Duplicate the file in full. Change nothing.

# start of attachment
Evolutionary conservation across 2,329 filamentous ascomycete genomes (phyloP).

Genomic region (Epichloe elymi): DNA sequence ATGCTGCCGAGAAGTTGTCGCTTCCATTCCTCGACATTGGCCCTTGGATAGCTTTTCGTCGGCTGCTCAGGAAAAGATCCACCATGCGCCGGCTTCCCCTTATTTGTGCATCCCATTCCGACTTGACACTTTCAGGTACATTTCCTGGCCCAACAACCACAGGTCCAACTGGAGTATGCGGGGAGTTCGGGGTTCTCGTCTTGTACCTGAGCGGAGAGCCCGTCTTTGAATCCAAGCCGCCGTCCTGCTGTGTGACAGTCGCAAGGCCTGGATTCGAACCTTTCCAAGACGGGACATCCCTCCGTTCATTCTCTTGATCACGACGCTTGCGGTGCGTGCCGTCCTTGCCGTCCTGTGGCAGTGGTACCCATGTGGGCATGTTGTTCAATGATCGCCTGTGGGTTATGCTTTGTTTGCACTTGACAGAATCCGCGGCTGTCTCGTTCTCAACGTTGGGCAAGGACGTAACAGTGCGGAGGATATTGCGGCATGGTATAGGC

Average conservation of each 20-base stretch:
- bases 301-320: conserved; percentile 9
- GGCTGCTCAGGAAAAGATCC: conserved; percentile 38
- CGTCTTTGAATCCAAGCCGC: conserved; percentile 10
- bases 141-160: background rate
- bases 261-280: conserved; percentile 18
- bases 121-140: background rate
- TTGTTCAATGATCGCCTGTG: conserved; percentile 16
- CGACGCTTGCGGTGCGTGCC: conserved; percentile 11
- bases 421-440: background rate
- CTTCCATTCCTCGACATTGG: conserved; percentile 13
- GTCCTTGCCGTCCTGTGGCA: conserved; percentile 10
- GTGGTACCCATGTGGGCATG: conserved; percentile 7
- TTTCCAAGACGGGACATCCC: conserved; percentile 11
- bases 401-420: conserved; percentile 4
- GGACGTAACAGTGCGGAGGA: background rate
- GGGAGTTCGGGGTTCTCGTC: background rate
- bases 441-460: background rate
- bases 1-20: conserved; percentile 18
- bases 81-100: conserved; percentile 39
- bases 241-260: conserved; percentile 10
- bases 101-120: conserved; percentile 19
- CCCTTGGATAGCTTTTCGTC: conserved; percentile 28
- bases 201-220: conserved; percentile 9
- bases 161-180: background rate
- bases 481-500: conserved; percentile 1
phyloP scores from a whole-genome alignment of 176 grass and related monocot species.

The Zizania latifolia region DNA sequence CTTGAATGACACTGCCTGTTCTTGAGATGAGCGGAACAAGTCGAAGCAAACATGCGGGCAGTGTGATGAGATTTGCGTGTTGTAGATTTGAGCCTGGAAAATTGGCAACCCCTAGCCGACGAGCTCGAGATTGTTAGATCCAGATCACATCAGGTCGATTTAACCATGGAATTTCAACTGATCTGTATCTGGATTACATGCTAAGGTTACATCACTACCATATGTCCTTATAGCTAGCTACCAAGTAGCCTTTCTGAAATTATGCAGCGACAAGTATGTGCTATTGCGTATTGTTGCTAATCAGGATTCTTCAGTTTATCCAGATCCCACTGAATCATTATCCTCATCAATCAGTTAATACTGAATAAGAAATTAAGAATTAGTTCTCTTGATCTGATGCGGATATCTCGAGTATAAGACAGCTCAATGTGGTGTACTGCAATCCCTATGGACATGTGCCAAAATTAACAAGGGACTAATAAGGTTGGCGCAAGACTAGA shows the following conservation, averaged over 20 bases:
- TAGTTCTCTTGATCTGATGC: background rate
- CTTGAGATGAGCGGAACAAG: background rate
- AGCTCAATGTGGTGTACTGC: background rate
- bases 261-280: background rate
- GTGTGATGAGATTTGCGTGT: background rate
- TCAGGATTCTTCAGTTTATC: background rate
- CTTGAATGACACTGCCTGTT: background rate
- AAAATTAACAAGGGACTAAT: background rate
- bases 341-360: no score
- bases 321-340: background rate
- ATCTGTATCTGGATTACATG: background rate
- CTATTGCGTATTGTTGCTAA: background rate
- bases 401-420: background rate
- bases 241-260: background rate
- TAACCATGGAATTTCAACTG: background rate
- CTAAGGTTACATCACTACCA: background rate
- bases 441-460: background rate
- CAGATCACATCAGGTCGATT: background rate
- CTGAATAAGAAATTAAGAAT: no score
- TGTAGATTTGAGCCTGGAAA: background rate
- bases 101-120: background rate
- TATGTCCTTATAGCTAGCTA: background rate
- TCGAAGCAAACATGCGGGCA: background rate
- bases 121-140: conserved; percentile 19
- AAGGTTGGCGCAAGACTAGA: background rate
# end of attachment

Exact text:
Evolutionary conservation across 2,329 filamentous ascomycete genomes (phyloP).

Genomic region (Epichloe elymi): DNA sequence ATGCTGCCGAGAAGTTGTCGCTTCCATTCCTCGACATTGGCCCTTGGATAGCTTTTCGTCGGCTGCTCAGGAAAAGATCCACCATGCGCCGGCTTCCCCTTATTTGTGCATCCCATTCCGACTTGACACTTTCAGGTACATTTCCTGGCCCAACAACCACAGGTCCAACTGGAGTATGCGGGGAGTTCGGGGTTCTCGTCTTGTACCTGAGCGGAGAGCCCGTCTTTGAATCCAAGCCGCCGTCCTGCTGTGTGACAGTCGCAAGGCCTGGATTCGAACCTTTCCAAGACGGGACATCCCTCCGTTCATTCTCTTGATCACGACGCTTGCGGTGCGTGCCGTCCTTGCCGTCCTGTGGCAGTGGTACCCATGTGGGCATGTTGTTCAATGATCGCCTGTGGGTTATGCTTTGTTTGCACTTGACAGAATCCGCGGCTGTCTCGTTCTCAACGTTGGGCAAGGACGTAACAGTGCGGAGGATATTGCGGCATGGTATAGGC

Average conservation of each 20-base stretch:
- bases 301-320: conserved; percentile 9
- GGCTGCTCAGGAAAAGATCC: conserved; percentile 38
- CGTCTTTGAATCCAAGCCGC: conserved; percentile 10
- bases 141-160: background rate
- bases 261-280: conserved; percentile 18
- bases 121-140: background rate
- TTGTTCAATGATCGCCTGTG: conserved; percentile 16
- CGACGCTTGCGGTGCGTGCC: conserved; percentile 11
- bases 421-440: background rate
- CTTCCATTCCTCGACATTGG: conserved; percentile 13
- GTCCTTGCCGTCCTGTGGCA: conserved; percentile 10
- GTGGTACCCATGTGGGCATG: conserved; percentile 7
- TTTCCAAGACGGGACATCCC: conserved; percentile 11
- bases 401-420: conserved; percentile 4
- GGACGTAACAGTGCGGAGGA: background rate
- GGGAGTTCGGGGTTCTCGTC: background rate
- bases 441-460: background rate
- bases 1-20: conserved; percentile 18
- bases 81-100: conserved; percentile 39
- bases 241-260: conserved; percentile 10
- bases 101-120: conserved; percentile 19
- CCCTTGGATAGCTTTTCGTC: conserved; percentile 28
- bases 201-220: conserved; percentile 9
- bases 161-180: background rate
- bases 481-500: conserved; percentile 1
phyloP scores from a whole-genome alignment of 176 grass and related monocot species.

The Zizania latifolia region DNA sequence CTTGAATGACACTGCCTGTTCTTGAGATGAGCGGAACAAGTCGAAGCAAACATGCGGGCAGTGTGATGAGATTTGCGTGTTGTAGATTTGAGCCTGGAAAATTGGCAACCCCTAGCCGACGAGCTCGAGATTGTTAGATCCAGATCACATCAGGTCGATTTAACCATGGAATTTCAACTGATCTGTATCTGGATTACATGCTAAGGTTACATCACTACCATATGTCCTTATAGCTAGCTACCAAGTAGCCTTTCTGAAATTATGCAGCGACAAGTATGTGCTATTGCGTATTGTTGCTAATCAGGATTCTTCAGTTTATCCAGATCCCACTGAATCATTATCCTCATCAATCAGTTAATACTGAATAAGAAATTAAGAATTAGTTCTCTTGATCTGATGCGGATATCTCGAGTATAAGACAGCTCAATGTGGTGTACTGCAATCCCTATGGACATGTGCCAAAATTAACAAGGGACTAATAAGGTTGGCGCAAGACTAGA shows the following conservation, averaged over 20 bases:
- TAGTTCTCTTGATCTGATGC: background rate
- CTTGAGATGAGCGGAACAAG: background rate
- AGCTCAATGTGGTGTACTGC: background rate
- bases 261-280: background rate
- GTGTGATGAGATTTGCGTGT: background rate
- TCAGGATTCTTCAGTTTATC: background rate
- CTTGAATGACACTGCCTGTT: background rate
- AAAATTAACAAGGGACTAAT: background rate
- bases 341-360: no score
- bases 321-340: background rate
- ATCTGTATCTGGATTACATG: background rate
- CTATTGCGTATTGTTGCTAA: background rate
- bases 401-420: background rate
- bases 241-260: background rate
- TAACCATGGAATTTCAACTG: background rate
- CTAAGGTTACATCACTACCA: background rate
- bases 441-460: background rate
- CAGATCACATCAGGTCGATT: background rate
- CTGAATAAGAAATTAAGAAT: no score
- TGTAGATTTGAGCCTGGAAA: background rate
- bases 101-120: background rate
- TATGTCCTTATAGCTAGCTA: background rate
- TCGAAGCAAACATGCGGGCA: background rate
- bases 121-140: conserved; percentile 19
- AAGGTTGGCGCAAGACTAGA: background rate